February 02, 2008

Microsoft and Yahoo! Yesterday's News on Yesterday's Companies

In case you were concerned about me, I didn't miss yesterday's news about the proposed Microsoft takeover of my Sunnyvale neighbor, Yahoo!. I just felt that with everyone on the planet, and some in other planets, for sure, talking about it, I'd not only be lost in the noise, but seen as a me-too blogger, which I'm trying to avoid. But we saw it. And we think it'd be a mess.

(Peek at TechMeme for yesterday's million headlines)

Microsoft's goals with a Yahoo! acquisition are clear - try to become relevant in the Web space, including search and social networking. The company saw Yahoo!'s recent dysfunction and hoped to get the company on the cheap, while taking on Google in a more aggressive way. But this won't help their position against the competition, and may actually make the situation worse.

But, if you're Google, a Microsoft-Yahoo! alliance is just about the best thing that ever happened to you. It would combine two of the most confused and unfocused competitors you have, guarantees months to years of integration issues and slowed product development, concern about layoffs and jockeying for position amid increased political infighting. It wouldn't promise improved innovation and technology that would threaten your leadership, but instead take two companies with varying cultures and ask them to beat you together, where individually, they have failed.

If you're Apple, you see Microsoft aligning with Yahoo!, making Google more likely to align with you, which can only be good. You see the company who designed the Zune hook up with the company whose Yahoo! Music offerings went absolutely nowhere. You hope the company keeps making Mac Office, but you've got two backup plans, with your iWork suite, and Google Office.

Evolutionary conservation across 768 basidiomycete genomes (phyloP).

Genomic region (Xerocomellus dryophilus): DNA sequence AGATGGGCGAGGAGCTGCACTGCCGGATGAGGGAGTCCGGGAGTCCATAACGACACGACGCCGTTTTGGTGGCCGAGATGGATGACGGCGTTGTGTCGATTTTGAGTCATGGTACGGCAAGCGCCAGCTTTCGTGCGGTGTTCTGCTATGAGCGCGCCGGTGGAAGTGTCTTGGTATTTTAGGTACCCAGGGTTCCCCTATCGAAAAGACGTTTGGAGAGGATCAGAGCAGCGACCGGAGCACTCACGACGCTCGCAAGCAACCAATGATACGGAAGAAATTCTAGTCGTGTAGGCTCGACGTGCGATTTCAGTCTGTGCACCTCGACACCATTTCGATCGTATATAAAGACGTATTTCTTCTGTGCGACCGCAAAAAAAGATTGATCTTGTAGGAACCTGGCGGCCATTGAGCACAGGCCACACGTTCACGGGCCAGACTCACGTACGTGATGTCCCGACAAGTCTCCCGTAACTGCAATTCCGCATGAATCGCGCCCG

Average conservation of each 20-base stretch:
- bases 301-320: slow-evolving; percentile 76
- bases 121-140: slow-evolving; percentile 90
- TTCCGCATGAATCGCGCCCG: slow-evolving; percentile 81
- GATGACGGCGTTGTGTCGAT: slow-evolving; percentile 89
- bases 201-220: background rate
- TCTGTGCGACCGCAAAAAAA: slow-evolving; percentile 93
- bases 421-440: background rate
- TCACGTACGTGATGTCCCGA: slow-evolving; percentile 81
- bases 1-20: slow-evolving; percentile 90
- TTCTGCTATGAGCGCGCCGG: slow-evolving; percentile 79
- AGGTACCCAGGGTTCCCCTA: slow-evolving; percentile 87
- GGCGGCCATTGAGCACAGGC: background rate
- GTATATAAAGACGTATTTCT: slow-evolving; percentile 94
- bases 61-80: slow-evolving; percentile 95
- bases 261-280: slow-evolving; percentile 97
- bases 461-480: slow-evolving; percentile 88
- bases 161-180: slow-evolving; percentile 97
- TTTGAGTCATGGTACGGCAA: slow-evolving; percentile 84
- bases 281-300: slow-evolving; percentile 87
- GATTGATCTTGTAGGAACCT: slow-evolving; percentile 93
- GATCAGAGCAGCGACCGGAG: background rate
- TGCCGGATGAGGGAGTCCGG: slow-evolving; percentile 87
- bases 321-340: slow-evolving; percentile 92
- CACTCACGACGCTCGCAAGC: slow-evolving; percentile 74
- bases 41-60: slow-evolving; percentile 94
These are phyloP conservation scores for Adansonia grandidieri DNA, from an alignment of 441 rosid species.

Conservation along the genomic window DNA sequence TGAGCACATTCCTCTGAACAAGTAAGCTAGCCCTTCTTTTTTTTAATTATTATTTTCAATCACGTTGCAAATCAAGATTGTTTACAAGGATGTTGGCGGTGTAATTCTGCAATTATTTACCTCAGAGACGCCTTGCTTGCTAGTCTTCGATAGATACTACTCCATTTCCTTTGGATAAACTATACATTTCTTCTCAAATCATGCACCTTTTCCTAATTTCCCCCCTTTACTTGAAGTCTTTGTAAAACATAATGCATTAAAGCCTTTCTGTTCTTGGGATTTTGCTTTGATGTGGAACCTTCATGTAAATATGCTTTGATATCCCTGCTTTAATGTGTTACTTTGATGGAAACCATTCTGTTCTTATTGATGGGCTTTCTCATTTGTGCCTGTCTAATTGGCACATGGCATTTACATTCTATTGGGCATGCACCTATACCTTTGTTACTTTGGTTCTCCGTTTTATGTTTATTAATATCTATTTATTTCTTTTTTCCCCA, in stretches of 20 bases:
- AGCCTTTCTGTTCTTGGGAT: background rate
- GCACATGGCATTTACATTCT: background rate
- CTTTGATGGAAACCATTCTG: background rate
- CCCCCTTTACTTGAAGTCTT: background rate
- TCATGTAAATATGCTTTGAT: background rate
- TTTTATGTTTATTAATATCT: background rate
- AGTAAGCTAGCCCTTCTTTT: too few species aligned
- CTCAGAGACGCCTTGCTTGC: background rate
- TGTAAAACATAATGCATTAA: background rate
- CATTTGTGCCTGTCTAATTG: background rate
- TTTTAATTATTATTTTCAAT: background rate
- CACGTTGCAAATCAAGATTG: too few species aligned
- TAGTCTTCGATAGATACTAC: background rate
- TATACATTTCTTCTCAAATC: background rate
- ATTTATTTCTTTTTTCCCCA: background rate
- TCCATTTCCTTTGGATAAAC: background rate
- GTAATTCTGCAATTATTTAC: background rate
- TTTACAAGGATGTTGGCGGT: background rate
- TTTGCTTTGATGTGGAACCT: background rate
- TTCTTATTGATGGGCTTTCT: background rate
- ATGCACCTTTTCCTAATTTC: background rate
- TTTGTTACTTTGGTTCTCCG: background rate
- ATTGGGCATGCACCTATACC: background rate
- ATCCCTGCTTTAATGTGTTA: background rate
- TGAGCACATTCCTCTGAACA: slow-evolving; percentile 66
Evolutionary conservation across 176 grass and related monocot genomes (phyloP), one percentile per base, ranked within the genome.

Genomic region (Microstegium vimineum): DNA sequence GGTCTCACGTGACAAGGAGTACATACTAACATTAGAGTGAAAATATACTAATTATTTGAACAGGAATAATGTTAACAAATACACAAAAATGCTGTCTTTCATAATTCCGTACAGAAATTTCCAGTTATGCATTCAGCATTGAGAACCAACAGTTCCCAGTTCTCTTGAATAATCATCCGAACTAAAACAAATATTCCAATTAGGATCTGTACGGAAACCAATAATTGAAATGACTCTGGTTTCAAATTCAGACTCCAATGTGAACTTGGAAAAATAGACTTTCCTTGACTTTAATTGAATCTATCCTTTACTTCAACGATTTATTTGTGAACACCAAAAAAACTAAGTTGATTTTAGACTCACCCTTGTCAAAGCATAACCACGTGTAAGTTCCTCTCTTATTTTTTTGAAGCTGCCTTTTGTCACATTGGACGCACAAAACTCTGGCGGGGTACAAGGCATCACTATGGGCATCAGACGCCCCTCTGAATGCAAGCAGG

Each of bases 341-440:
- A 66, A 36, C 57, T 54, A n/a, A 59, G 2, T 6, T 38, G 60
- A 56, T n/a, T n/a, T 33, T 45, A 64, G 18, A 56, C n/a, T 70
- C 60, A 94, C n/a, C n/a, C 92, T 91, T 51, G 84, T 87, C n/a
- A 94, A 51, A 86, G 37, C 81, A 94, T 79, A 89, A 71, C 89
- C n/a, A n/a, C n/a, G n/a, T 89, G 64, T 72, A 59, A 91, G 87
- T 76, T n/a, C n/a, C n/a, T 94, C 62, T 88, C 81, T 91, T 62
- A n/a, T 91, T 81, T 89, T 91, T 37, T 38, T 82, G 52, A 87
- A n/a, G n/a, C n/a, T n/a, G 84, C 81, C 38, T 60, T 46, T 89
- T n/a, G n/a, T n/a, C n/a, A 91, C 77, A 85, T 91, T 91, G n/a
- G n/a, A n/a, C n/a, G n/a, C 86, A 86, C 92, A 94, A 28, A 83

While Yahoo! once had the leadership position on the Web, and still leads in a few areas, including population on Yahoo! Mail, and a good portion of the portal space, they've fallen behind everywhere else, the exceptions being their smart acquisitions of Web companies like Flickr, MyBlogLog and Del.icio.us. Microsoft never could get there, and while they still own the world's most popular and most hated browser, in Internet Explorer, they've had very little success anywhere else. Even their massive acquisition of Hotmail has turned out to be an unrespected joke.

A Microsoft and Yahoo! combo would have the world's most popular operating system, and the world's most popular office application suite. You could presumably layer on top of that Yahoo!'s widgets, acquired from Konfabulator. You could then integrate Outlook with Yahoo! Mail, and combine MSN search and portal efforts with those of Yahoo!, but just look at what's happened with all the other search acquisitions on Yahoo!'s side: Alta Vista, Inktomi, and Overture, for starters.... have they made Yahoo! better and more popular than Google? No.

A Microsoft/Yahoo! merger would take two tech titans, remove one, and make the combined offering less successful and less innovative than the combined efforts of the original. It'd give Google a free pass and extend their head start. It'd eliminate thousands of overlapping jobs, and send many smart folks out on the street or off to new start-ups. But if Yahoo! knows what's good for it, it'll reject the underpowered Microsoft offer outright, tell Ballmer to pound sand, and take a renewed effort toward integrating its own services and competing aggressively in the market. I just hope they're smart enough to say "No Deal".